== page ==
Is the third time really a charm?
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Once again, the Penn volleyball team controls its destiny.
Ivy League opponents beware -- the Penn volleyball team is living up to its preseason hype.
This weekend, the Penn volleyball team will face its biggest competition in the Ivy League -- literally and figuratively.
Two more matches, two more wins. The results seem to indicate what has become an ordinary weekend of Ivy League play for the Penn volleyball team.
Two years ago, the Penn volleyball team began Ivy League play by traveling to New Jersey and knocking off the then two-time defending league champion Princeton Tigers in four games.
After opening the tournament 3-0, dropping its final match wasn't exactly how the Penn volleyball team wanted to end the fifth annual Sheraton-Penn Volleyball Invitational at the Palestra.
If history is any indication of the future, the Penn volleyball team will fare very well this weekend.
This weekend, the Penn volleyball team will play in another non-conference tournament. It will again play away from the Palestra, and again, against a trio of teams over the span of two days. But the Quakers' opponent at 5 p.m. tomorrow at the Villanova Invitational is not just any other team. It's Manhattan (2-7), the only non-conference team on the 2003 schedule that beat the Quakers (1-2) last season. "We definitely want to beat them," Penn junior Lynzy Caton said. "Who wants to lose to a team two years in a row?" Revenge will not be easy, however, as the Jaspers return 5'11" setter Luka Van Cauteren. The senior tri-captain accounts for 31 percent of Manhattan's kills and 40 percent of its assists. Van Cauteren -- a native of Oetingen, Belgium -- also leads the team in hitting percentage (.299), kills (150) and service aces (10). Before facing Van Cauteren and the Jaspers, the Quakers will play against Villanova (2-7) tonight at 7 p.m. and the University of Maryland, Baltimore County (5-5) tomorrow at 12 p.m. The Wildcats will have home court advantage and are anxious to avenge last year's 3-0 loss to Penn at the Palestra. Although the Quakers handily defeated Villanova in 2002, they're not looking past any opponent. "We take each team the same way," Caton said. "We just want to go out there, play our best and win." The Quakers will be looking to achieve those goals on a short week of practice. After arriving back on campus on a red-eye flight from California at 6 a.m. on Monday morning, Penn did not practice that day, and thus only had three days of practice before this weekend's tournament. "I'd like to have five weeks of practice before this tournament," coach Kerry Major Carr said. "But we're used to practicing just a little bit and going into competition because of our short preseason. So it's not any different than what we're used to." In those three days of practice, the Quakers have been focusing on the aspects of the game with which they struggled at the Nike Invitational. "We've been practicing a lot of serving and passing," Penn freshman Meredith Damore said. "We're also running a lot of plays to help the setters connect consistently with the hitters. We want everyone to be more comfortable in their positions and working together." At the Villanova Invitational, the Quakers will continue in their efforts to determine the mix of personnel and attack schemes that will yield the best results. Penn also hopes to use Saturday's win against Radford as a springboard for this weekend's matches. "Last weekend helped us gain confidence for this weekend," Carr said. "We're looking forward to playing against teams that we know we can beat if we put everything together."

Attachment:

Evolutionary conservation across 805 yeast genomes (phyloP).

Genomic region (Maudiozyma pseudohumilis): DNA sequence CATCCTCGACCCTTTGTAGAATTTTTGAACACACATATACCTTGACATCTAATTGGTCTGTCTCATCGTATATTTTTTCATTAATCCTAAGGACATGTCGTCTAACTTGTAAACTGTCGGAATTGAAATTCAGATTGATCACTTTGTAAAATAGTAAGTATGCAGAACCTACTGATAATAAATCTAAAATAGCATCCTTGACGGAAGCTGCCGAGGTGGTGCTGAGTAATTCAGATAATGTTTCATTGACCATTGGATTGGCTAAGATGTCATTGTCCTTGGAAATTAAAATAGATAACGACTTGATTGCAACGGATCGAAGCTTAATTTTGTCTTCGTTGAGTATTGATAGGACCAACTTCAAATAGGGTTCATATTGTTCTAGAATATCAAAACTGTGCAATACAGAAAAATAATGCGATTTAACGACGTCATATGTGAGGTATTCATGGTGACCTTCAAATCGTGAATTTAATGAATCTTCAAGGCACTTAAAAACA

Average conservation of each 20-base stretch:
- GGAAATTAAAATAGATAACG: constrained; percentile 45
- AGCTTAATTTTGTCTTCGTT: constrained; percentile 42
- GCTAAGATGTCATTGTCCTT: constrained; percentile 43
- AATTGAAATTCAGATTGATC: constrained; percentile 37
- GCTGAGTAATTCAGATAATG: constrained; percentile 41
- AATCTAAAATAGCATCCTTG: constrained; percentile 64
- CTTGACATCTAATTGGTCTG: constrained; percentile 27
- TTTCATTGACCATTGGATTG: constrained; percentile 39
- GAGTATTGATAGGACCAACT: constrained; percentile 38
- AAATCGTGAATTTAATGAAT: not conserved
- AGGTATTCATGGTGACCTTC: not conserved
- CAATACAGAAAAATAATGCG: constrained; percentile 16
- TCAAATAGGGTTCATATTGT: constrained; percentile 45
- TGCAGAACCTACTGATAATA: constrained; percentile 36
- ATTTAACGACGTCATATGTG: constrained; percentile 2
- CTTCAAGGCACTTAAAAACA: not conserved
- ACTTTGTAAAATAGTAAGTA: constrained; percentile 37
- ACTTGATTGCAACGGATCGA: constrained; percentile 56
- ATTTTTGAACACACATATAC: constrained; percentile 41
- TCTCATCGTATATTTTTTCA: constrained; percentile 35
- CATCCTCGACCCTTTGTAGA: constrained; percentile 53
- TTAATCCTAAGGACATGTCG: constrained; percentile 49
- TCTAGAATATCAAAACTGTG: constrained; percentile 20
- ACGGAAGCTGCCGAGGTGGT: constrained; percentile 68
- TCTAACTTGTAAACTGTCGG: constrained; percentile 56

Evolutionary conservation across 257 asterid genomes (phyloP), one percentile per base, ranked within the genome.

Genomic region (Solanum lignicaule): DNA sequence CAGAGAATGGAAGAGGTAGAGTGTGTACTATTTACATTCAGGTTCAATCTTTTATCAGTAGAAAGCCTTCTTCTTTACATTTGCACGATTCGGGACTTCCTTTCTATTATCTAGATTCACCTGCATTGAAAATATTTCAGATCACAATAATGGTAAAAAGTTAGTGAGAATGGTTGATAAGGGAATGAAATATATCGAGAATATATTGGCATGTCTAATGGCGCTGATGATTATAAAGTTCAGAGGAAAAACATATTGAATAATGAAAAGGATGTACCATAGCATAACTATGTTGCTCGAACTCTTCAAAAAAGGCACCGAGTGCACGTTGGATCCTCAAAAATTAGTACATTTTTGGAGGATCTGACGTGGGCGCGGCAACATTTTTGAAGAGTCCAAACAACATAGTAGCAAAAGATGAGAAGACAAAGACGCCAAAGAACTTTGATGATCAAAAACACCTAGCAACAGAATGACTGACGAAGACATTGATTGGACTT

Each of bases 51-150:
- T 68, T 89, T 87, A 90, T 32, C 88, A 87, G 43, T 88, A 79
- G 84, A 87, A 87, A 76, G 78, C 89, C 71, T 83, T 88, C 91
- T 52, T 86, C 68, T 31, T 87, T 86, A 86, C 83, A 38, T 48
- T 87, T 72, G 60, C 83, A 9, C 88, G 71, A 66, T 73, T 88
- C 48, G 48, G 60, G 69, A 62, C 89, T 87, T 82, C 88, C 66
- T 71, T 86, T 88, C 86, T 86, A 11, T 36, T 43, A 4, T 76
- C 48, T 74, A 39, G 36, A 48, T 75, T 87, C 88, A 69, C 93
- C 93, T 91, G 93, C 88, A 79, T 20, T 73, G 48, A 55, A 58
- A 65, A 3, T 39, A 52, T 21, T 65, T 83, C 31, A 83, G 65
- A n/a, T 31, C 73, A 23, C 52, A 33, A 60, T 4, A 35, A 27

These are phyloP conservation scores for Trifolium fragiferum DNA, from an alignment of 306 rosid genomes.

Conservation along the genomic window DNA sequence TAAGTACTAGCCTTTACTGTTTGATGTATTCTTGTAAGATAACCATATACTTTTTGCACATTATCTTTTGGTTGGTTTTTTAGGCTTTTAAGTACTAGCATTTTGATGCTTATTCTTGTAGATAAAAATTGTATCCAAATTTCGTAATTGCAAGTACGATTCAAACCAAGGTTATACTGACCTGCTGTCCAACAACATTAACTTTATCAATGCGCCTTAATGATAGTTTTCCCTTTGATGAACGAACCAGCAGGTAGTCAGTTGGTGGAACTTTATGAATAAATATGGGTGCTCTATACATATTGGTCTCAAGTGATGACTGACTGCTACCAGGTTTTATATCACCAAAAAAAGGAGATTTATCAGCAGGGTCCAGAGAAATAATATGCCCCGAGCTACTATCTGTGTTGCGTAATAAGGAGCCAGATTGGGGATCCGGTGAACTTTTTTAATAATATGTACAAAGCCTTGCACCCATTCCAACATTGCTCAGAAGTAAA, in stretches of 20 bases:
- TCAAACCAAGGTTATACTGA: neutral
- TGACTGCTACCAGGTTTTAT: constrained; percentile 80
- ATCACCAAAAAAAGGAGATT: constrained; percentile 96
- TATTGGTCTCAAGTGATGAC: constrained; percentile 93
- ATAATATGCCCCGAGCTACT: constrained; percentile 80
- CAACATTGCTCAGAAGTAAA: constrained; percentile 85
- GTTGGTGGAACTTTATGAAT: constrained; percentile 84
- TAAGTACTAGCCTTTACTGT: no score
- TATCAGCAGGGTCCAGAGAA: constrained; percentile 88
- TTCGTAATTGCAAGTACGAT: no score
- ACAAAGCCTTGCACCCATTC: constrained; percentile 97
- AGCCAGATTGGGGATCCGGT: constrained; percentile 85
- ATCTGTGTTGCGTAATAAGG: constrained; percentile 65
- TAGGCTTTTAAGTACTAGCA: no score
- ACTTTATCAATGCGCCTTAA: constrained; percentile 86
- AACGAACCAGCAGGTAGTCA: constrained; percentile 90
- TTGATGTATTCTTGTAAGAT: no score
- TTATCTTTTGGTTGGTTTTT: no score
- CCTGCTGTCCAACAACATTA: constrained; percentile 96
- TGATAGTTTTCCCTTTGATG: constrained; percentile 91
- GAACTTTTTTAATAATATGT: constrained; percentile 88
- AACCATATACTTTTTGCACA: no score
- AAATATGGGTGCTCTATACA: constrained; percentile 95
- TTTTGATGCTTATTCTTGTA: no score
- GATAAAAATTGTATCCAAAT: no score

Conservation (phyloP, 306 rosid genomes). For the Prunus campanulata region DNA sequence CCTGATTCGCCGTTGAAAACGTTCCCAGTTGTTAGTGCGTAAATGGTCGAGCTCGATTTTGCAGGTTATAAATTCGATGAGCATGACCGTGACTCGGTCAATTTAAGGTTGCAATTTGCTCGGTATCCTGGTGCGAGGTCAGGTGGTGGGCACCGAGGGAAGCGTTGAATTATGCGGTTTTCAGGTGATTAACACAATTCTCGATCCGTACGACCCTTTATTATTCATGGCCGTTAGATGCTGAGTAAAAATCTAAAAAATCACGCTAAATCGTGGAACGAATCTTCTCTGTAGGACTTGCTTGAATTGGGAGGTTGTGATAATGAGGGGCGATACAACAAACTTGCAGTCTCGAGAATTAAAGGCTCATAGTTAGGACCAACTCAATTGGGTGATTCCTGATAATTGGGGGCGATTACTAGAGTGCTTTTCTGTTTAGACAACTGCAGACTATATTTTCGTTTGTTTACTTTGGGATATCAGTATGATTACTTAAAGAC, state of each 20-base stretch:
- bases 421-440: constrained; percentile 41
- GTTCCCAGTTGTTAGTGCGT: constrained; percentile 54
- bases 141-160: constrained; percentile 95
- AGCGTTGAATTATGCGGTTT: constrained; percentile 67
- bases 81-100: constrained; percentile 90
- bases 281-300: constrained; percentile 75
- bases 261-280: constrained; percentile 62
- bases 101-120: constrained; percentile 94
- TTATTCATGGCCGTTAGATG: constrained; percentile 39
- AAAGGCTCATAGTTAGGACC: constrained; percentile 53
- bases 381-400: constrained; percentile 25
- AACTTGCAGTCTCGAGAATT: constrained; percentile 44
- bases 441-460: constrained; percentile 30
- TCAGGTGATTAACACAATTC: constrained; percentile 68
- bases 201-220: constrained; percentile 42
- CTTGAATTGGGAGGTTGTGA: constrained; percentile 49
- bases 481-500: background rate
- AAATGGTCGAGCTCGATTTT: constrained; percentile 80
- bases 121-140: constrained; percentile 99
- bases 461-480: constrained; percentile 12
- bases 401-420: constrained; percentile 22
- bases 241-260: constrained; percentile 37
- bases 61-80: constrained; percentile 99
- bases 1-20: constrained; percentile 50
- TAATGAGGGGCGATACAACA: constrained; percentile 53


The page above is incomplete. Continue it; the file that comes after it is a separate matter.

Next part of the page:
For half of the Penn volleyball team's 24 players, last weekend's cross-country trip to California for the Nike Invitational meant returning home and playing in front of family and friends.
A 22-5 match record. A 68-24 game record. Twelve-straight match victories to end the season. Dominance of the Ivy League. After a phenomenal 2002 season, what does the Penn volleyball team have to play for?
Three words characterize the Penn volleyball team's practice efforts so far this season: earth, wind and fire.
Requests made by Penn women's lacrosse coach Karin Brower for better offensive production did not go unheeded.
For the first time in 18 years, the Penn women's lacrosse team got a chance to avenge its 18-1 loss to Delaware in the first round of the 1984 NCAA tournament.
For the first time this season, the Philadelphia sun came out to welcome a visiting women's lacrosse team to Franklin Field.
There is no better way to restore one's confidence than facing the perennial conference cellar dweller.
Two months ago, the Penn women's basketball team opened its Ivy League season with a 66-56 loss to archrival Princeton at the Palestra.
Penn senior Julie Epton could not have asked for a more perfect ending to her women's basketball career at the Palestra.
If it wasn't clear before, let it now be known -- the Penn women's basketball team doesn't give up.
Last year, the sounding of the game-ending buzzer at Harvard's Lavietes Pavilion signaled to all in attendance that the Penn women's basketball team had just clinched its first-ever Ivy League title.